Sexual intimacy flows naturally from a loving marital relationship. If you want greater sexual intimacy then focus on building closeness in the other areas of life. Spend time together, give affirming words, pray together, apologize for your failures. This is the road to sexual intimacy.

Adapted from The Family You've Always Wanted by Dr. Gary Chapman.




Building Relationships Radio
Saturday, October 30, 2010

"Dear Gary"

With

Dr. Gary Chapman


Co-host











Chris and Andrea Fabry



Building Relationships Radio
Saturday, October 30, 2010
"Dear Gary"

Do you have a desperate marriage? Are you wondering about a dating relationship? Have problems with an in-law? Have a wayward child? We'll tackle questions like these on this October edition of Dear Gary. Dr. Gary Chapman is the N.Y. Times bestselling author of The 5 Love Languages, and you'll hear him answer a variety of listener questions. Don't miss it!


Featured Resource:
The 5 Love Languages® by Dr. Gary Chapman

Tune in to Building Relationships with Dr. Gary Chapman, the weekly radio broadcast brought to you by Moody Radio and Moody Publishers. Listen live online Saturday mornings at 10 a.m. CST at moodyradio.org, check your local radio station, or download free podcasts and get more information.

View an archive of past emails.
Link: MBN Radio Live Stream


Building Relationships Radio
11:00 a.m. Eastern Time

Thursday, October 21, 2010

Love Language Minute ~ What Love Really Means ~ Building Relationships Radio ~ Saturday, October 23, 2010 ~ "Hello, I Love You!" by Ted Kluck ~ Building Relationships with Dr. Gary Chapman

Hello, I Love You
 by Ted Kluck
 The Family Man He lives in Grand Ledge, MI
with  his wife Kristin and sons Tristan and Maxim

Hello, I Love You
Adventures in Adoptive Fatherhood
by Ted Kluck

The Marriage You've Always Wanted
by Dr. Gary Chapman.

Dr. Gary Chapman


Love Language Minute ~ What Love Really Means ~ Building Relationships Radio ~ Saturday, October 23, 2010 ~ "Hello, I Love You!" by Ted Kluck ~ Building Relationships with Dr. Gary Chapman


What Love Really Means
Dr. Gary Chapman


Explore the foundation
When couples come to me for pre-marital counseling, I sometimes ask: "Why do you want to get married?" They always seem to give me the big reason; and the big reason is always the same. What do they say? "We love each other." Then I ask a very unfair question: "Tell me, What do you mean by that?" There is silence. Then, one will say, "Oh... you know!"

I guess maybe I do know. I think they are talking about a euphoric emotion that makes them oblivious to reality. They are the happiest they have ever been. What they don't know is that the euphoric feelings will last for two years and then they must find another foundation for marriage. Wouldn't it be better to explore that foundation before they get married?

What is love?
One definition says, "Love is the feeling that you feel when you feel a feeling like you've never felt before." If that is your definition of love, I can tell you, that kind of love will never lead you to a life-long marriage. The euphoric feels are temporary. It is interesting that in Eph. 5:25 husbands are commanded to love their wives. If the intense feelings of love were permanent, why would God command a husband to love his wife?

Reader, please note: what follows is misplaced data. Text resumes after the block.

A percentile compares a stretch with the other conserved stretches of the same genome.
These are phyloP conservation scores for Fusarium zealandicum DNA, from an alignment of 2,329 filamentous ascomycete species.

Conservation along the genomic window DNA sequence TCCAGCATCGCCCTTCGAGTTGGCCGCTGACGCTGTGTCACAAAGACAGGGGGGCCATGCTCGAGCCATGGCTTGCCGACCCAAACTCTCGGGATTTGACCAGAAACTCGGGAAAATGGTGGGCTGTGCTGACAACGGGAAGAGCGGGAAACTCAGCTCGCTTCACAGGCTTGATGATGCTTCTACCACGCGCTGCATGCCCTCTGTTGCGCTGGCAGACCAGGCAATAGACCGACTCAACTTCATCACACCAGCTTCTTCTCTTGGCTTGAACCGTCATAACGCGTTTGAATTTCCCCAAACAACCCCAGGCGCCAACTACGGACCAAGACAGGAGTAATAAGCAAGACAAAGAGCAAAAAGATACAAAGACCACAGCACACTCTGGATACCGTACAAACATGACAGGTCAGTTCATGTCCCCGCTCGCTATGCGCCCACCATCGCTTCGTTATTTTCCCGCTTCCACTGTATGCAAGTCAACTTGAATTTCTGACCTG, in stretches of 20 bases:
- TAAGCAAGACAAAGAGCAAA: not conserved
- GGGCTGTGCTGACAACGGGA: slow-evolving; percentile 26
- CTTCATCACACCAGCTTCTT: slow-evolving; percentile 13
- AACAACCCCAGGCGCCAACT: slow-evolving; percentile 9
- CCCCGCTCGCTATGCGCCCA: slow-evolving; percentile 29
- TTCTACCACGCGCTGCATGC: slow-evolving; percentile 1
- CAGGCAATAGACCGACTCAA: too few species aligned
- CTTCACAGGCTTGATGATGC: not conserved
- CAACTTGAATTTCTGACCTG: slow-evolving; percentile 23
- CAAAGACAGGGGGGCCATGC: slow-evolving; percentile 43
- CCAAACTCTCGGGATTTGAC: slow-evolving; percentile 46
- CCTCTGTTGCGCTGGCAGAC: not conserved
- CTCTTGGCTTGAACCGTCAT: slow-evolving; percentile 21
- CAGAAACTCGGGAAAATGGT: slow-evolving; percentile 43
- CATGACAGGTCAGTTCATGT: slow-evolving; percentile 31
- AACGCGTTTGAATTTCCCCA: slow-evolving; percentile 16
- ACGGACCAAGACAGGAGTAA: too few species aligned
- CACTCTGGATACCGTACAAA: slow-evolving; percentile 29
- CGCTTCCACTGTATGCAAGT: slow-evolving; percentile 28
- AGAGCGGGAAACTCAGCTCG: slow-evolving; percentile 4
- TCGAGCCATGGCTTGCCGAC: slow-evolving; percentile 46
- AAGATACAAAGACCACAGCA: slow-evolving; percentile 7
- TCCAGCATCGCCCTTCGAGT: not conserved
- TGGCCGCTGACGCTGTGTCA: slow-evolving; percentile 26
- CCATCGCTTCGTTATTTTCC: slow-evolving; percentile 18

The fact is, they are not permanent and love is not a feeling, but an attitude, with appropriate behavior. Love is the attitude which says, "I'm married to you, so what can I do to help you? Love is choosing to be kind, and supportive. Is that your attitude?

Love as a way of life
Most people get married based on love. However their concept of love often focuses on feelings. I read one definition which said, "Love is a four-letter word composed of two consonants, L and V; two vowels, O and E; and two fools, you and me." There is some truth to that, and fools often make poor decisions.

In the Bible, love is not a euphoric feeling, but a way of life. In Titus chapter two the older women are instructed to teach the young wives to love their husbands. This implies that love can be learned. It is not something that happens to you. It is something you choose. Once you choose to love, then you look for appropriate ways to express it. This kind of love will lead you to a life-long productive marriage.

Learning to love
"I don't love her anymore." How many times have I heard that in my office! What is that supposed to mean? Usually, it means that he has lost the euphoric feelings he had for her when they got married. And that their differences have emerged and ended in arguments. The fact is, everyone loses the euphoric feelings. They usually last for only two years.

Then, we must learn to love. We must choose to treat each other with respect. We must listen to differences of opinion and try to find a solution. We must learn to work together as a team; using our differences for the benefit of the team. This attitude is commanded by God.

Love that makes marriage enjoyable
Would you like to know what love looks like in a marriage? Then, turn to I Corinthians chapter 13. Listen to these words: "Love is patient and kind; is not arrogant or rude; It does not insist on it's own way; it is not resentful; Love does not bring up past failures, but chooses to forgive." Does this describe your attitude and treatment of your spouse?

This is the kind of love that makes for happy marriages. Love focuses on meeting the needs of the spouse; helping them succeed; listening to their thoughts and feelings. In short, it is giving your life away for your spouse. That is precisely what Christ did for us, and it is what husbands are instructed to do for their wives. Love is powerful.


Adapted from The Marriage You've Always Wanted by Dr. Gary Chapman.




Building Relationships Radio


Saturday, October 23, 2010


"Hello, I Love You!"


by Ted Kluck
 
With
 
 
Dr. Gary Chapman
 
 
Co-host

Chris and Andrea Fabry



Saturday, October 23, 2010
Building Relationships Radio
"Hello, I Love You!"
Ted Kluck